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How To Properly Socialize Your Puppy

We wrote a blog post last week that discussed the various slices of the "dog behavior pie." Quick recap if you didn't read that post... There are essentially three main components that determine how your dog will behave: Training, Genetics, & Socialization. In that post, we discussed training & genetics because we feel that they are the two biggest factors affecting dog behavior. You might be wondering why, in our opinion, socialization isn't as important. Stay tuned, and we'll tell you!

When we say that socialization isn't as important as training and genetics, we don't mean that it's not important. It most definitely is. We just don't feel that it's as important as training and genetics for the following reason:

A well-trained, truly genetically stable dog is not going to have problems in social situations regardless of how much "socializing" you do. You could do a lot, or you could do a little, and the final outcome will be the same: A confident dog (this is the genetic slice) that listens to you regardless of distractions (this is the training slice).

So where does socializing come in to play? Socializing is needed for all of the dogs that aren't 100% genetically sound. It's needed for all of the dogs that didn't win the "genetic lottery." If you read last week's blog post, you'll know that those 100% genetically sound dogs are quite rare. Most of us don't have those dogs. Most of us have almost genetically sound dogs who might be prone to just a little bit of anxiety, uncertainty in new situations, etc. For these dogs, socializing can be that little extra "push" that they need to ensure those small bits of anxiety, uncertainty, etc. don't turn into issues. However, this brings us to the other reason that we don't feel socialization is as important as training and genetics:

No socialization is better than bad socialization.

For these dogs that are almost (but not quite) genetically sound who have a tendency to be nervous, anxious, uncertain, etc., not socializing them at all will yield a better-behaved dog than will socializing them incorrectly. Que mic drop.

Crazy, right? Ehh, not really. Let us explain...

The problem with almost genetically sound dogs is that, a lot of times, you don't know that dog has a tendency to be nervous, anxious, fearful, reactive, etc. until you do something wrong (like improper socialization) that triggers it. If you hadn't done that "something wrong," there is a chance that said dog might never even develop a behavior issue. Therefore, it's extremely important to ensure that all of the socialization you're doing with your puppy is productive vs. counter-productive. So, how do you socialize correctly? Check out these four tips:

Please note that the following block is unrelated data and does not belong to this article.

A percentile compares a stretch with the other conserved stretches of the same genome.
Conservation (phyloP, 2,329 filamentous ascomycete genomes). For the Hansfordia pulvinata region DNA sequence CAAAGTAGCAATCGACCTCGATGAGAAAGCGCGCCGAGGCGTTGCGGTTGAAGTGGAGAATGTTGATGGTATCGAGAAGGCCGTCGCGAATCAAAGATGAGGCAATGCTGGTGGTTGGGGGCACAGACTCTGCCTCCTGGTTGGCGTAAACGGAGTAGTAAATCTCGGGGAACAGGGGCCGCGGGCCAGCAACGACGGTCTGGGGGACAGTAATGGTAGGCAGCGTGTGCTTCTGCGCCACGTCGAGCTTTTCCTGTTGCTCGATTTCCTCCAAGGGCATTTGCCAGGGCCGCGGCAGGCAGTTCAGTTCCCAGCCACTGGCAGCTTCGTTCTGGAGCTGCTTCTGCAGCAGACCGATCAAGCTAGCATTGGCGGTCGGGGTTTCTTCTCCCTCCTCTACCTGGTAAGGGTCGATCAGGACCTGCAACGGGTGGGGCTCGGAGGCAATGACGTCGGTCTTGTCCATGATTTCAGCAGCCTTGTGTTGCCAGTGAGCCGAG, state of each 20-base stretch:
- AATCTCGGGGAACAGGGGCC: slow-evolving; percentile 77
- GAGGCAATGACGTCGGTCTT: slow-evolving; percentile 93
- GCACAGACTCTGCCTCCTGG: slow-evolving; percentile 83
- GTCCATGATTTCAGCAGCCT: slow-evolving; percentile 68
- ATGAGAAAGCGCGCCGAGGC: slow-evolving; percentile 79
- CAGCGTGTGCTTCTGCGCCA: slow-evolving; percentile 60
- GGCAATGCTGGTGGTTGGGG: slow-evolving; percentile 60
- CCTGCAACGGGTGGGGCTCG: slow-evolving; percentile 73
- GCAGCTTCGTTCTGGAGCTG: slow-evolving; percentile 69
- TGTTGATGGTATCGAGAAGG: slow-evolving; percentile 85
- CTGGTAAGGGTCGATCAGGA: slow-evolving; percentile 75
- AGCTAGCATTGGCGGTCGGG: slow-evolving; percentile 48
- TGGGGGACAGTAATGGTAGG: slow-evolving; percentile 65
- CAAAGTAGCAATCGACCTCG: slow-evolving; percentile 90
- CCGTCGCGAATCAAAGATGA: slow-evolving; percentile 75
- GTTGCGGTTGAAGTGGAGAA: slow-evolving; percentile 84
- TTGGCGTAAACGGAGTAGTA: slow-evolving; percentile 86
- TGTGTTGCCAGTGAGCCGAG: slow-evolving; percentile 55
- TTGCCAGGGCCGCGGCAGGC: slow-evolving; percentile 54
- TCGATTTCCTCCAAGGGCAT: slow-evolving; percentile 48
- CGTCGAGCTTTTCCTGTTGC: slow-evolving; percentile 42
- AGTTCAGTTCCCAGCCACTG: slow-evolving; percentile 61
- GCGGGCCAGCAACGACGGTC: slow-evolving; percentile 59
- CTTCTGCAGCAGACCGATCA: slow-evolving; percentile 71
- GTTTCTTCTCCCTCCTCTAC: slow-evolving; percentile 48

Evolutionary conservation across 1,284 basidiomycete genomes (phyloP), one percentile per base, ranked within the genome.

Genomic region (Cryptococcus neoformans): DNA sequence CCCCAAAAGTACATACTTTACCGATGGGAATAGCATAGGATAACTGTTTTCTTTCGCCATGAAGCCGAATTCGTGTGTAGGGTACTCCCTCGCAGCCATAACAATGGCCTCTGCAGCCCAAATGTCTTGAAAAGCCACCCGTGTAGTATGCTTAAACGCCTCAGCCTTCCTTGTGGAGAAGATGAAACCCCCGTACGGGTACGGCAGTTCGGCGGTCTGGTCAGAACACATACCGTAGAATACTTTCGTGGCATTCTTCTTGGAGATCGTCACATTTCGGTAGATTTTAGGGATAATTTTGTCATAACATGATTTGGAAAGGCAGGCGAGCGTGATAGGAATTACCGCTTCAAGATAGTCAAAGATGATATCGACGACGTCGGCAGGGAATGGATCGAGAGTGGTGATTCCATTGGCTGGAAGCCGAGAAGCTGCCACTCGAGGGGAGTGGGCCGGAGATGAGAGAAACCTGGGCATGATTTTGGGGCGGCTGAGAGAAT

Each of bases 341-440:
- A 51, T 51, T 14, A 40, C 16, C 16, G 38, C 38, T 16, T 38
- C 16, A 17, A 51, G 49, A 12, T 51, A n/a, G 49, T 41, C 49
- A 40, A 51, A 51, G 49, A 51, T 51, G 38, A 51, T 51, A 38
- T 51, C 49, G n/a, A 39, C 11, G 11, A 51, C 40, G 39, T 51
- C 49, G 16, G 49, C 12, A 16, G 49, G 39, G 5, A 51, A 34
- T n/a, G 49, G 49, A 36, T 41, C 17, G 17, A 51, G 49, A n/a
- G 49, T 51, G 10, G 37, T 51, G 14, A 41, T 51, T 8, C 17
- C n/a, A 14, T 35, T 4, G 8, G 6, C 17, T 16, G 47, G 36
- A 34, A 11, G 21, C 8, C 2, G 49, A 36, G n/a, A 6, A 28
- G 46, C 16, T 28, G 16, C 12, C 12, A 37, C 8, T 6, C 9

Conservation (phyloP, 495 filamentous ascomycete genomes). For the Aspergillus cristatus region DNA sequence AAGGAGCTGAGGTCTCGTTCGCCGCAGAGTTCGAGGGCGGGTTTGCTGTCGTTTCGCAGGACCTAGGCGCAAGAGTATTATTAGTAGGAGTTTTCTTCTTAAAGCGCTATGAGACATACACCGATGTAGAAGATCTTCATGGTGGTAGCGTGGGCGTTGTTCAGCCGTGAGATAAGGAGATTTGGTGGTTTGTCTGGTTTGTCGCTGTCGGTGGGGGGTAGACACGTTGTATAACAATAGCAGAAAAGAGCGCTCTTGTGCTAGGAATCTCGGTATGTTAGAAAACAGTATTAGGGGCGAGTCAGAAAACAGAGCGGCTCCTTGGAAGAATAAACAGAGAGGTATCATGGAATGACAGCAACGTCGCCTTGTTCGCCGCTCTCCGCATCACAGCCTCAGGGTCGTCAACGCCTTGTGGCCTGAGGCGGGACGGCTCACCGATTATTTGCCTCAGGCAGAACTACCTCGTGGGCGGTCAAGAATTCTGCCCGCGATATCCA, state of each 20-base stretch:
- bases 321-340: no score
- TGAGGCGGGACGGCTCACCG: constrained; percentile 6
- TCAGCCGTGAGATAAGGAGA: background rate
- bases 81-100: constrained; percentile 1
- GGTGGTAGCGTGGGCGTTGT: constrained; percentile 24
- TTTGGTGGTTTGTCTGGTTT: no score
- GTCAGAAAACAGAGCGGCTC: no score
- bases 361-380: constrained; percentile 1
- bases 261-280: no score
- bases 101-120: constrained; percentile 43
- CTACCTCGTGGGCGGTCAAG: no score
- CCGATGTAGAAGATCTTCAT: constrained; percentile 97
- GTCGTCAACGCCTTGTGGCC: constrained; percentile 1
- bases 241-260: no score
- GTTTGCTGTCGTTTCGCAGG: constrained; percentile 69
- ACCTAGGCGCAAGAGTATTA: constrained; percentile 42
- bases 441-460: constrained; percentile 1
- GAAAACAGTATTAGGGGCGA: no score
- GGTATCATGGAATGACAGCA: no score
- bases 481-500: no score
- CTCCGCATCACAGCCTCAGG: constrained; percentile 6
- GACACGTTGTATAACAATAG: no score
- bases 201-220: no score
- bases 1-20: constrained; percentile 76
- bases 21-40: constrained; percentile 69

Tip #1

Your puppy does not need to meet strangers. In our opinion, this is the #1 most important socialization rule. When your puppy has an encounter with a stranger out in public, one of two things can happen: The stranger will do something that makes your puppy a little uncomfortable (such as sticking their hand in your puppy's face, reaching over your puppy to pet him/her, etc.) OR your puppy will really enjoy the interaction. So why is this problematic? For starters, if your puppy has an uncomfortable interaction with a stranger and is just a little nervous, you probably won't even notice. Some puppies give super subtle signs when they're nervous, and many can even appear happy/excited. Overtime, these uncomfortable interactions forced on your puppy tend to compound and will lead to increased fear, reactivity and/or aggression towards people. On the other hand, if your puppy really enjoys the interaction, he is going to come to the realization that strangers are fun. Overtime, this will lead to overexcitement/arousal around strangers, and your puppy will struggle to listen to you and remain calm when strangers approach.

Proper socialization should create neutrality. Your puppy should be neither scared nor excited when strangers approach. Instead, he should remain calm and focused on you. We want you to be the center of your puppy's world, and he should view all other strangers as simply a part of the environment. So, how do you accomplish this? By not letting your puppy "say hi" to every stranger that comes your way. Instead, take your puppy out and about and work on training in the presence of strangers. Go to a park and teach your puppy to focus on you instead of everyone else. Your puppy will become comfortable in the presence of strangers, and you won't have to worry about any bad habits developing!